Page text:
Skip to main content

The End Of The COVID-19 Pandemic

  • Author:
  • Updated date:

After more than a year of the pandemic, everyone is ready to end this. It's just exhausting. The lockdowns, the reopenings, the constant turmoil over what this will mean for our jobs and our lives. The ever-present fear that the worst will happen to ourselves or to someone we know and love.

I have to say, pandemics are no fun. Fortunately, there is a light at the end of the tunnel. Vaccines are here and already being rolled out around the world Hundreds of millions are already injected safety into their arms.

But that begs the question: what will the world be like when it's all over? What if a pandemic has gone it is the way?

Bangs and Whimpers

The first thing I should say is that this is all speculation. We don't see the end of a global pandemic of this magnitude in 100 years, and in the globalized world of the 1920s, whatever we see is likely to be very different from anything that happened before.

That said, there are some things we can make reasonable deductions about given the nature of COVID-19 and what we already know about transmission.

One thing we can say with some certainty is that COVID-19 will likely never go away from the There are very few ways we can completely eradicate the disease, and given that the virus mutates over time and reinfections, particularly over 5-10 years, are not unlikely, likely, we will never be completely free. of the disease. happening in real-time, with new variants already evading the defences our bodies built against the original virus.

Scroll to Continue

The caveat to this pessimism is that it is likely possible to eradicate COVID-19. We have famously done this with smallpox, and we have indications that the vaccines available are potentially good enough to stop the transmission of the disease in most people who contract them. In theory, with global coordination and goodwill, we could stop the disease in its tracks.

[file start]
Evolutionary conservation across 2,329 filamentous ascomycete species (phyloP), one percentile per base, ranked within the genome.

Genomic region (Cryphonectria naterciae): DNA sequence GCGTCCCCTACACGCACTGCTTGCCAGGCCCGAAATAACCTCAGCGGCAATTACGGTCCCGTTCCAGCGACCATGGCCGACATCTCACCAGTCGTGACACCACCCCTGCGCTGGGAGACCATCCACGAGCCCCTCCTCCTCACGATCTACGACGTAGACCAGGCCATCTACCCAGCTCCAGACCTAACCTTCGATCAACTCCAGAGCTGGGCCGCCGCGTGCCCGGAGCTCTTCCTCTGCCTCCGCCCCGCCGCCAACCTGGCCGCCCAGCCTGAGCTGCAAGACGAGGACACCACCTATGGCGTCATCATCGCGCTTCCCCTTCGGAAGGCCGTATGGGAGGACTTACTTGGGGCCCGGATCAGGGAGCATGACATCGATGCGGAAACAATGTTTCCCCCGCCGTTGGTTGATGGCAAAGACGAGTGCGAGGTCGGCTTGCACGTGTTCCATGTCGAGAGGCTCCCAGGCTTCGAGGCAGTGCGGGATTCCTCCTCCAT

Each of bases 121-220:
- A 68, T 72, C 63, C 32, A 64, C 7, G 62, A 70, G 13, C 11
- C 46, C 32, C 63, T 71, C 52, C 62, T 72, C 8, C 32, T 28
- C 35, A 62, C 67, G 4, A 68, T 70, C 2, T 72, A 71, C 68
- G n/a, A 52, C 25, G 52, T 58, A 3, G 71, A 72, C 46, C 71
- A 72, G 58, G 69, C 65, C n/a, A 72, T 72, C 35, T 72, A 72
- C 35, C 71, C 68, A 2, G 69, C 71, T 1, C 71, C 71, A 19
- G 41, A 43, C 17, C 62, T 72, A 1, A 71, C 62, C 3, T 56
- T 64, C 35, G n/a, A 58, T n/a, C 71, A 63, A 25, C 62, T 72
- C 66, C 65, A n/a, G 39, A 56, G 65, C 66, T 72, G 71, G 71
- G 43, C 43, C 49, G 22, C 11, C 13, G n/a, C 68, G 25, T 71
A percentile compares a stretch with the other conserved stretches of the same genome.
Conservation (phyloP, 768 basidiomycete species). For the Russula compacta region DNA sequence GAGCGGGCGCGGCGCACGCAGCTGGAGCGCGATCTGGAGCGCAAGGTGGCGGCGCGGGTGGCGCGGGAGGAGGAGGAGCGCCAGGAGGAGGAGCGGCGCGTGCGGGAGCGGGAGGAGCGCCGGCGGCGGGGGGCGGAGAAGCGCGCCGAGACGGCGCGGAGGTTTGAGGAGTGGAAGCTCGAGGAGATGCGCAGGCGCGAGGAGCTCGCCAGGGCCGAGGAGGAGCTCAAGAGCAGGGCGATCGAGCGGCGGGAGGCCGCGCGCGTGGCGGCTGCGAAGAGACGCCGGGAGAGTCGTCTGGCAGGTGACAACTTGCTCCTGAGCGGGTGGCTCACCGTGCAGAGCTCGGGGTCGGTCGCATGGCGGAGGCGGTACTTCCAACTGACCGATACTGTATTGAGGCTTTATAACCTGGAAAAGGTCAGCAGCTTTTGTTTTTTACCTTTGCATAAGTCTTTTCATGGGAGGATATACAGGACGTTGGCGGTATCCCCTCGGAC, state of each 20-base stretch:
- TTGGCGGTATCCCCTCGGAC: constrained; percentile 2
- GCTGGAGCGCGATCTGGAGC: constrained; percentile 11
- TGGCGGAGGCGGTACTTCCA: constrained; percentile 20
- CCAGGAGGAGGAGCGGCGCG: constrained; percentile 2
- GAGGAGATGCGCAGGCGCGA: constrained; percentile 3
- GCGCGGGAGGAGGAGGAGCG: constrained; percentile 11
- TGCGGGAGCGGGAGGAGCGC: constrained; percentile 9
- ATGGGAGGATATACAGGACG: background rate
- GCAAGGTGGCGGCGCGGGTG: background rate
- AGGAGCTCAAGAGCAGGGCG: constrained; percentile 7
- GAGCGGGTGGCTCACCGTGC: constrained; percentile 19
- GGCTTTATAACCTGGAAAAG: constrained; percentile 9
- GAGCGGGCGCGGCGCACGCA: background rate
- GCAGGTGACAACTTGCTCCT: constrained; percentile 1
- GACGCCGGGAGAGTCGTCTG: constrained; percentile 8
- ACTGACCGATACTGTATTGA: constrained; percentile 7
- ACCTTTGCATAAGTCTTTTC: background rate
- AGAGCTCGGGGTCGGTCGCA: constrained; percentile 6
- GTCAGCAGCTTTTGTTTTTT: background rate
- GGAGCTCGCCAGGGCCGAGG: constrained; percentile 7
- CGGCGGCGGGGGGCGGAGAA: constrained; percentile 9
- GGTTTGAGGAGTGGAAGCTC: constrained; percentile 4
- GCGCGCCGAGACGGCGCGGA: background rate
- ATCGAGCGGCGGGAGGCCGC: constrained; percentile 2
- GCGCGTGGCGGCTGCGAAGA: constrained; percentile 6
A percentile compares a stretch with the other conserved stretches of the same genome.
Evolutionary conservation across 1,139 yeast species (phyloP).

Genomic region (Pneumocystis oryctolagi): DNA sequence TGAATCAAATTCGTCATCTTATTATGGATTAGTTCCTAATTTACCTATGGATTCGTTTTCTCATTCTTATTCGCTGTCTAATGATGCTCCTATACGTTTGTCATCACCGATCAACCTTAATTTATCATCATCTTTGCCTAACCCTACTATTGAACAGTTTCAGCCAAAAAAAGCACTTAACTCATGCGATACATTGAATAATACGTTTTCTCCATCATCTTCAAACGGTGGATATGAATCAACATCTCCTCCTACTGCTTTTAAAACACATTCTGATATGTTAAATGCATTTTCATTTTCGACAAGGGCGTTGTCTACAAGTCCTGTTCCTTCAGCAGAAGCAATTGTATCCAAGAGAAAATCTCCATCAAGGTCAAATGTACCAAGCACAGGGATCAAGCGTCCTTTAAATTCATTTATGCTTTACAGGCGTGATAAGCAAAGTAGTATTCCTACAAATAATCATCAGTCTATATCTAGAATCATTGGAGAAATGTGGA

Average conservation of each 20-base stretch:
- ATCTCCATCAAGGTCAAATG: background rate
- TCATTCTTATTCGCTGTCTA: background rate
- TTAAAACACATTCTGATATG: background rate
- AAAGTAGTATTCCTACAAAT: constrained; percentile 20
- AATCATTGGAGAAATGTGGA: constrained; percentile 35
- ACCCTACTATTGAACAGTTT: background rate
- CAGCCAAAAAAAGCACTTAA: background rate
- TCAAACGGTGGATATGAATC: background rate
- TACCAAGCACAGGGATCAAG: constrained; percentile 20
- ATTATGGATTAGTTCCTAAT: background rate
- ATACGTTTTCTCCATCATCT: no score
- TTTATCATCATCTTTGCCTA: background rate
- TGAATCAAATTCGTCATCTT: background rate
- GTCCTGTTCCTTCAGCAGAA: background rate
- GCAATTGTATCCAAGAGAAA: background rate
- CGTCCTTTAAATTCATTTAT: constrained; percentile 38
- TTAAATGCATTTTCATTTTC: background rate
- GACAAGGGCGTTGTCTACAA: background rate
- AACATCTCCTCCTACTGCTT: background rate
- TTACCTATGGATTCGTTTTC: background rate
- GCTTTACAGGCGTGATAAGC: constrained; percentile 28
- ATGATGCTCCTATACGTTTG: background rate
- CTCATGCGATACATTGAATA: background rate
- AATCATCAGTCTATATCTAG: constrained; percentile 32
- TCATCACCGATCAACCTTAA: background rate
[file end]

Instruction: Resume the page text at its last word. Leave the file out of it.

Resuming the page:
Given the past 12 months of global confusion and mismanagement, however, it seems unlikely that such an effort will occur.

But even if COVID-19 it doesn't completely disappear, I'm still pretty optimistic about the relatively near future. Why?

It all comes down to vaccines. Vaccines are awesome

As I wrote before, COVID-19 vaccines are one of the greatest scientific achievements of the past 100 years - not just production, but the decades of work that followed also allows you to get the vaccine within 12 months of new disease onset. Now we don't know if all vaccines prevent transmission - you pass the disease to another person - or if they make most less severe/asymptomatic infections. But the point is that while this is important, it is not the only important thing about these vaccinations. One thing we do know with some certainty is that they are likely to protect against serious illness and death (although it works against the newer variants is still unknown).

We also know, in part from my work, that COVID-19 is most dangerous. healthy for older adults, problematic for middle-aged people, and not as much of a problem for young adults and children.

This means that once the majority of people over 50 of a population are vaccinated, the disease will become much less severe. Once you vaccinate most of the population, although the disease is still spreading, it will probably spread. The pandemic could last, but it will ultimately be something we can live with, rather than something that will rule our lives. After booster vaccinations and years of immunity, we will likely be left with another virus similar to the common cold.

It is very difficult to say when this will happen. Each country will likely have a different threshold for when COVID-19 loses its edge. In some places like Israel, where the majority of those over 60 and a large part of the rest have been vaccinated, you'd expect it to be pretty soon. In others, especially in the developing world, one would expect I hate to predict the future. There are so many unknowns, so many things that could go wrong. The virus may be mutating faster than vaccines can explain, plausibly that any sort of end is further away than we'd hope.
But given our success, I'm a little optimistic. Maybe not this month, maybe not even this year, but shortly we will likely see and end COVID-19 when it ends up becoming just another cold.


boss on February 11, 2021:

nice article, wish you well for the future

Related Articles